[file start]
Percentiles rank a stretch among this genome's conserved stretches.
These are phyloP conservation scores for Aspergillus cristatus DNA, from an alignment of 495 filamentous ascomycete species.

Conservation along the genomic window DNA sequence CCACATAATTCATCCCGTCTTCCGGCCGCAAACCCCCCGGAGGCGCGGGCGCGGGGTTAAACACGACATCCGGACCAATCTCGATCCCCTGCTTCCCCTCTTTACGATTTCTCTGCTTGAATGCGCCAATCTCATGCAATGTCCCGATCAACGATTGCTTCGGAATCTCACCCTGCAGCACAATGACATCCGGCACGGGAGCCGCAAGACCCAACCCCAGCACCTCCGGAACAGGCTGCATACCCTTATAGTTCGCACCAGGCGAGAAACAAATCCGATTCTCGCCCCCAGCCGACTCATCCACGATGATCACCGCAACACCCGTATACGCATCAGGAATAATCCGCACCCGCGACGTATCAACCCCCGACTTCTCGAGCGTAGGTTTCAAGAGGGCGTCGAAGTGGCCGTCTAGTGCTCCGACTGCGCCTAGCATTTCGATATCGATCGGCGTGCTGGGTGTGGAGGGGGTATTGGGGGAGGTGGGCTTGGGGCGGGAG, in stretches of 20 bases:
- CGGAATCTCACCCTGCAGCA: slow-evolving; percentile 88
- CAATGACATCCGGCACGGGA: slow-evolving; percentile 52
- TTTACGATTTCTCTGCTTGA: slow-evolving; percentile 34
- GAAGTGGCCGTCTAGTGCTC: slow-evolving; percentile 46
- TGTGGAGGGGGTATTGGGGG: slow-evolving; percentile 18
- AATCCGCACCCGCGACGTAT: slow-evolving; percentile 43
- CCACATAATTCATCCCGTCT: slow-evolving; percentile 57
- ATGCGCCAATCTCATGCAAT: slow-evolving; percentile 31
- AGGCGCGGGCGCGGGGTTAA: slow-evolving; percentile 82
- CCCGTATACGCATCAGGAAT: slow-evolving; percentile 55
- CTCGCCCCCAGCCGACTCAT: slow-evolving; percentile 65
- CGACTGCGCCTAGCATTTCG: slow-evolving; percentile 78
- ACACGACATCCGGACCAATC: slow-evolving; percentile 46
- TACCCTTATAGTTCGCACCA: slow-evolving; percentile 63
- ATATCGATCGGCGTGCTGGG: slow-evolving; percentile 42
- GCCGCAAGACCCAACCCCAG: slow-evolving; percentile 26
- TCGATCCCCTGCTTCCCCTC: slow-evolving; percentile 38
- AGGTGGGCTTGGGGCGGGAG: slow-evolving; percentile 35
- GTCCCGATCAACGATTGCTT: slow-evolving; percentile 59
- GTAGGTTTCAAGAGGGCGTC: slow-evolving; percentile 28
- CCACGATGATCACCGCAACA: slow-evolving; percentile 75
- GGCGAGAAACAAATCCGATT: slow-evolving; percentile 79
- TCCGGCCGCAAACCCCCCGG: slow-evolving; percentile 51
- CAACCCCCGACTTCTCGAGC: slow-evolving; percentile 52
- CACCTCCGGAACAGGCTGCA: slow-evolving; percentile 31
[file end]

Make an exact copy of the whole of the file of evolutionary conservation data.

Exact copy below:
Percentiles rank a stretch among this genome's conserved stretches.
These are phyloP conservation scores for Aspergillus cristatus DNA, from an alignment of 495 filamentous ascomycete species.

Conservation along the genomic window DNA sequence CCACATAATTCATCCCGTCTTCCGGCCGCAAACCCCCCGGAGGCGCGGGCGCGGGGTTAAACACGACATCCGGACCAATCTCGATCCCCTGCTTCCCCTCTTTACGATTTCTCTGCTTGAATGCGCCAATCTCATGCAATGTCCCGATCAACGATTGCTTCGGAATCTCACCCTGCAGCACAATGACATCCGGCACGGGAGCCGCAAGACCCAACCCCAGCACCTCCGGAACAGGCTGCATACCCTTATAGTTCGCACCAGGCGAGAAACAAATCCGATTCTCGCCCCCAGCCGACTCATCCACGATGATCACCGCAACACCCGTATACGCATCAGGAATAATCCGCACCCGCGACGTATCAACCCCCGACTTCTCGAGCGTAGGTTTCAAGAGGGCGTCGAAGTGGCCGTCTAGTGCTCCGACTGCGCCTAGCATTTCGATATCGATCGGCGTGCTGGGTGTGGAGGGGGTATTGGGGGAGGTGGGCTTGGGGCGGGAG, in stretches of 20 bases:
- CGGAATCTCACCCTGCAGCA: slow-evolving; percentile 88
- CAATGACATCCGGCACGGGA: slow-evolving; percentile 52
- TTTACGATTTCTCTGCTTGA: slow-evolving; percentile 34
- GAAGTGGCCGTCTAGTGCTC: slow-evolving; percentile 46
- TGTGGAGGGGGTATTGGGGG: slow-evolving; percentile 18
- AATCCGCACCCGCGACGTAT: slow-evolving; percentile 43
- CCACATAATTCATCCCGTCT: slow-evolving; percentile 57
- ATGCGCCAATCTCATGCAAT: slow-evolving; percentile 31
- AGGCGCGGGCGCGGGGTTAA: slow-evolving; percentile 82
- CCCGTATACGCATCAGGAAT: slow-evolving; percentile 55
- CTCGCCCCCAGCCGACTCAT: slow-evolving; percentile 65
- CGACTGCGCCTAGCATTTCG: slow-evolving; percentile 78
- ACACGACATCCGGACCAATC: slow-evolving; percentile 46
- TACCCTTATAGTTCGCACCA: slow-evolving; percentile 63
- ATATCGATCGGCGTGCTGGG: slow-evolving; percentile 42
- GCCGCAAGACCCAACCCCAG: slow-evolving; percentile 26
- TCGATCCCCTGCTTCCCCTC: slow-evolving; percentile 38
- AGGTGGGCTTGGGGCGGGAG: slow-evolving; percentile 35
- GTCCCGATCAACGATTGCTT: slow-evolving; percentile 59
- GTAGGTTTCAAGAGGGCGTC: slow-evolving; percentile 28
- CCACGATGATCACCGCAACA: slow-evolving; percentile 75
- GGCGAGAAACAAATCCGATT: slow-evolving; percentile 79
- TCCGGCCGCAAACCCCCCGG: slow-evolving; percentile 51
- CAACCCCCGACTTCTCGAGC: slow-evolving; percentile 52
- CACCTCCGGAACAGGCTGCA: slow-evolving; percentile 31